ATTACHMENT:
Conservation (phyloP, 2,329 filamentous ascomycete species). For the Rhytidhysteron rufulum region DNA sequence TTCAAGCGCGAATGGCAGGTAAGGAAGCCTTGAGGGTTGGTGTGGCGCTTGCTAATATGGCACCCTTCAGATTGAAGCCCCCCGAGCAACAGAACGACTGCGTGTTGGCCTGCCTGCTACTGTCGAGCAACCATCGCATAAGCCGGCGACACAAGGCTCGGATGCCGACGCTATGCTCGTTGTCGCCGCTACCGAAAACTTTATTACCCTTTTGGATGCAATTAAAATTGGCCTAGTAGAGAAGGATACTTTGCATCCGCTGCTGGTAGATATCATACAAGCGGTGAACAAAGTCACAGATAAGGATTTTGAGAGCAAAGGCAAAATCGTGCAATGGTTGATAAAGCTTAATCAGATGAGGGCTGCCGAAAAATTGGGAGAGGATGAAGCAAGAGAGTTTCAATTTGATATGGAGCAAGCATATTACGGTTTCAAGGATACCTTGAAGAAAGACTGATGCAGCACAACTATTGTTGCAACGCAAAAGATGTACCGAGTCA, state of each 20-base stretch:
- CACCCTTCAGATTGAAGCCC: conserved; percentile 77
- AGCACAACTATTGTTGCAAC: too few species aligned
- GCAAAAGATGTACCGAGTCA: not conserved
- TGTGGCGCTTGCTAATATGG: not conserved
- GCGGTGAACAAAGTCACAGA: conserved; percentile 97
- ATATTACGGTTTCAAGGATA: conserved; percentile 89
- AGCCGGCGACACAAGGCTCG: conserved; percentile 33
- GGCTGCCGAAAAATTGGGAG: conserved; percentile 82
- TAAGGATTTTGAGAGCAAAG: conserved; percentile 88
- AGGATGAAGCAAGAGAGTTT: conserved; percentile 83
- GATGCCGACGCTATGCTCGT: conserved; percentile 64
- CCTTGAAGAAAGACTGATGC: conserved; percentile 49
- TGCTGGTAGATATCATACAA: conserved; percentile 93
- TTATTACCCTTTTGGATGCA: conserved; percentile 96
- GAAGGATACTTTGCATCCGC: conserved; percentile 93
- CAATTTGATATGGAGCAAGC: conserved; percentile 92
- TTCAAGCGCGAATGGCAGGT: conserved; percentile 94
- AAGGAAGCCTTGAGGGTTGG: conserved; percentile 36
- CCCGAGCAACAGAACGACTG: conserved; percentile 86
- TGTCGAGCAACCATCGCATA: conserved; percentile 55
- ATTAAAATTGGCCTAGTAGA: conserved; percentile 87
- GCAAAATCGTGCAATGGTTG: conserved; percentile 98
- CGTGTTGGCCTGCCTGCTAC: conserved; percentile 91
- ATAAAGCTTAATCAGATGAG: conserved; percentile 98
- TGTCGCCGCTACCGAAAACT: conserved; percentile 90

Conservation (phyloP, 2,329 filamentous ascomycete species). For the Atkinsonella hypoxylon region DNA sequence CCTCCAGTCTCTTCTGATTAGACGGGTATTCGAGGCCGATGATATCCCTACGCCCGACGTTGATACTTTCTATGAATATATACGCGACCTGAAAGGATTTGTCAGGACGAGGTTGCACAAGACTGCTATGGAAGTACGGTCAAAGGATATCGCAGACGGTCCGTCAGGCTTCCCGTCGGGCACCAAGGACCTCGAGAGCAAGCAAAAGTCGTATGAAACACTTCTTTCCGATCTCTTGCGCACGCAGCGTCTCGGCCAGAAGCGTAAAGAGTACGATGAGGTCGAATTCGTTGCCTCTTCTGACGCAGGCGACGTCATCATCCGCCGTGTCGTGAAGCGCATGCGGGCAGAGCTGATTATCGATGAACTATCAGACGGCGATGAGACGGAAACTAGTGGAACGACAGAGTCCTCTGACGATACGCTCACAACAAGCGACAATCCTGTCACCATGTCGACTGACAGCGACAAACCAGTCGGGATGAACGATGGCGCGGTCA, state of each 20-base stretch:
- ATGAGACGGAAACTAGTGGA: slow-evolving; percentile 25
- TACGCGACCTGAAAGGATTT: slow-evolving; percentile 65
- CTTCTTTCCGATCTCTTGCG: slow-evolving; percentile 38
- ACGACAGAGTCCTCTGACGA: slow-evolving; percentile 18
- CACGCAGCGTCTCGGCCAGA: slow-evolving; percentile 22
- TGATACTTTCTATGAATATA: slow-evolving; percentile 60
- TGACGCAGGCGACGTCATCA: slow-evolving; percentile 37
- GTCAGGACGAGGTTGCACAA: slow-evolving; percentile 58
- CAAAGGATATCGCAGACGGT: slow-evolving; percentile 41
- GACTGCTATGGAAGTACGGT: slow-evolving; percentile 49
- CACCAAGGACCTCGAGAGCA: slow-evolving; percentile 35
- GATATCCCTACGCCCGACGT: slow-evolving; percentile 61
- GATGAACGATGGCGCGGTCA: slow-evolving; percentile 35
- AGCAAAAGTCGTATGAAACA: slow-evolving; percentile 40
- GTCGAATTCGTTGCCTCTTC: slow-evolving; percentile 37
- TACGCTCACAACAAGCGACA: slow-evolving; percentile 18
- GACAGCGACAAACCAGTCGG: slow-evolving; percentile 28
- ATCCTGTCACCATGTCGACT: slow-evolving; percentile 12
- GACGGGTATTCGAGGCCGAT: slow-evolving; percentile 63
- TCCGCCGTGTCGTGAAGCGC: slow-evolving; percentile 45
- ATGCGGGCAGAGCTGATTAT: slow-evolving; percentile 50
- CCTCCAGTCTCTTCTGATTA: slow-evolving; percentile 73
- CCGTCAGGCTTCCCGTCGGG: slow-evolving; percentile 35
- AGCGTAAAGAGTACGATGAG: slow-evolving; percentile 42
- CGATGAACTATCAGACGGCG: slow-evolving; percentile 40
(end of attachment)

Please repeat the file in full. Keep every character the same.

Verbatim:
Conservation (phyloP, 2,329 filamentous ascomycete species). For the Rhytidhysteron rufulum region DNA sequence TTCAAGCGCGAATGGCAGGTAAGGAAGCCTTGAGGGTTGGTGTGGCGCTTGCTAATATGGCACCCTTCAGATTGAAGCCCCCCGAGCAACAGAACGACTGCGTGTTGGCCTGCCTGCTACTGTCGAGCAACCATCGCATAAGCCGGCGACACAAGGCTCGGATGCCGACGCTATGCTCGTTGTCGCCGCTACCGAAAACTTTATTACCCTTTTGGATGCAATTAAAATTGGCCTAGTAGAGAAGGATACTTTGCATCCGCTGCTGGTAGATATCATACAAGCGGTGAACAAAGTCACAGATAAGGATTTTGAGAGCAAAGGCAAAATCGTGCAATGGTTGATAAAGCTTAATCAGATGAGGGCTGCCGAAAAATTGGGAGAGGATGAAGCAAGAGAGTTTCAATTTGATATGGAGCAAGCATATTACGGTTTCAAGGATACCTTGAAGAAAGACTGATGCAGCACAACTATTGTTGCAACGCAAAAGATGTACCGAGTCA, state of each 20-base stretch:
- CACCCTTCAGATTGAAGCCC: conserved; percentile 77
- AGCACAACTATTGTTGCAAC: too few species aligned
- GCAAAAGATGTACCGAGTCA: not conserved
- TGTGGCGCTTGCTAATATGG: not conserved
- GCGGTGAACAAAGTCACAGA: conserved; percentile 97
- ATATTACGGTTTCAAGGATA: conserved; percentile 89
- AGCCGGCGACACAAGGCTCG: conserved; percentile 33
- GGCTGCCGAAAAATTGGGAG: conserved; percentile 82
- TAAGGATTTTGAGAGCAAAG: conserved; percentile 88
- AGGATGAAGCAAGAGAGTTT: conserved; percentile 83
- GATGCCGACGCTATGCTCGT: conserved; percentile 64
- CCTTGAAGAAAGACTGATGC: conserved; percentile 49
- TGCTGGTAGATATCATACAA: conserved; percentile 93
- TTATTACCCTTTTGGATGCA: conserved; percentile 96
- GAAGGATACTTTGCATCCGC: conserved; percentile 93
- CAATTTGATATGGAGCAAGC: conserved; percentile 92
- TTCAAGCGCGAATGGCAGGT: conserved; percentile 94
- AAGGAAGCCTTGAGGGTTGG: conserved; percentile 36
- CCCGAGCAACAGAACGACTG: conserved; percentile 86
- TGTCGAGCAACCATCGCATA: conserved; percentile 55
- ATTAAAATTGGCCTAGTAGA: conserved; percentile 87
- GCAAAATCGTGCAATGGTTG: conserved; percentile 98
- CGTGTTGGCCTGCCTGCTAC: conserved; percentile 91
- ATAAAGCTTAATCAGATGAG: conserved; percentile 98
- TGTCGCCGCTACCGAAAACT: conserved; percentile 90

Conservation (phyloP, 2,329 filamentous ascomycete species). For the Atkinsonella hypoxylon region DNA sequence CCTCCAGTCTCTTCTGATTAGACGGGTATTCGAGGCCGATGATATCCCTACGCCCGACGTTGATACTTTCTATGAATATATACGCGACCTGAAAGGATTTGTCAGGACGAGGTTGCACAAGACTGCTATGGAAGTACGGTCAAAGGATATCGCAGACGGTCCGTCAGGCTTCCCGTCGGGCACCAAGGACCTCGAGAGCAAGCAAAAGTCGTATGAAACACTTCTTTCCGATCTCTTGCGCACGCAGCGTCTCGGCCAGAAGCGTAAAGAGTACGATGAGGTCGAATTCGTTGCCTCTTCTGACGCAGGCGACGTCATCATCCGCCGTGTCGTGAAGCGCATGCGGGCAGAGCTGATTATCGATGAACTATCAGACGGCGATGAGACGGAAACTAGTGGAACGACAGAGTCCTCTGACGATACGCTCACAACAAGCGACAATCCTGTCACCATGTCGACTGACAGCGACAAACCAGTCGGGATGAACGATGGCGCGGTCA, state of each 20-base stretch:
- ATGAGACGGAAACTAGTGGA: slow-evolving; percentile 25
- TACGCGACCTGAAAGGATTT: slow-evolving; percentile 65
- CTTCTTTCCGATCTCTTGCG: slow-evolving; percentile 38
- ACGACAGAGTCCTCTGACGA: slow-evolving; percentile 18
- CACGCAGCGTCTCGGCCAGA: slow-evolving; percentile 22
- TGATACTTTCTATGAATATA: slow-evolving; percentile 60
- TGACGCAGGCGACGTCATCA: slow-evolving; percentile 37
- GTCAGGACGAGGTTGCACAA: slow-evolving; percentile 58
- CAAAGGATATCGCAGACGGT: slow-evolving; percentile 41
- GACTGCTATGGAAGTACGGT: slow-evolving; percentile 49
- CACCAAGGACCTCGAGAGCA: slow-evolving; percentile 35
- GATATCCCTACGCCCGACGT: slow-evolving; percentile 61
- GATGAACGATGGCGCGGTCA: slow-evolving; percentile 35
- AGCAAAAGTCGTATGAAACA: slow-evolving; percentile 40
- GTCGAATTCGTTGCCTCTTC: slow-evolving; percentile 37
- TACGCTCACAACAAGCGACA: slow-evolving; percentile 18
- GACAGCGACAAACCAGTCGG: slow-evolving; percentile 28
- ATCCTGTCACCATGTCGACT: slow-evolving; percentile 12
- GACGGGTATTCGAGGCCGAT: slow-evolving; percentile 63
- TCCGCCGTGTCGTGAAGCGC: slow-evolving; percentile 45
- ATGCGGGCAGAGCTGATTAT: slow-evolving; percentile 50
- CCTCCAGTCTCTTCTGATTA: slow-evolving; percentile 73
- CCGTCAGGCTTCCCGTCGGG: slow-evolving; percentile 35
- AGCGTAAAGAGTACGATGAG: slow-evolving; percentile 42
- CGATGAACTATCAGACGGCG: slow-evolving; percentile 40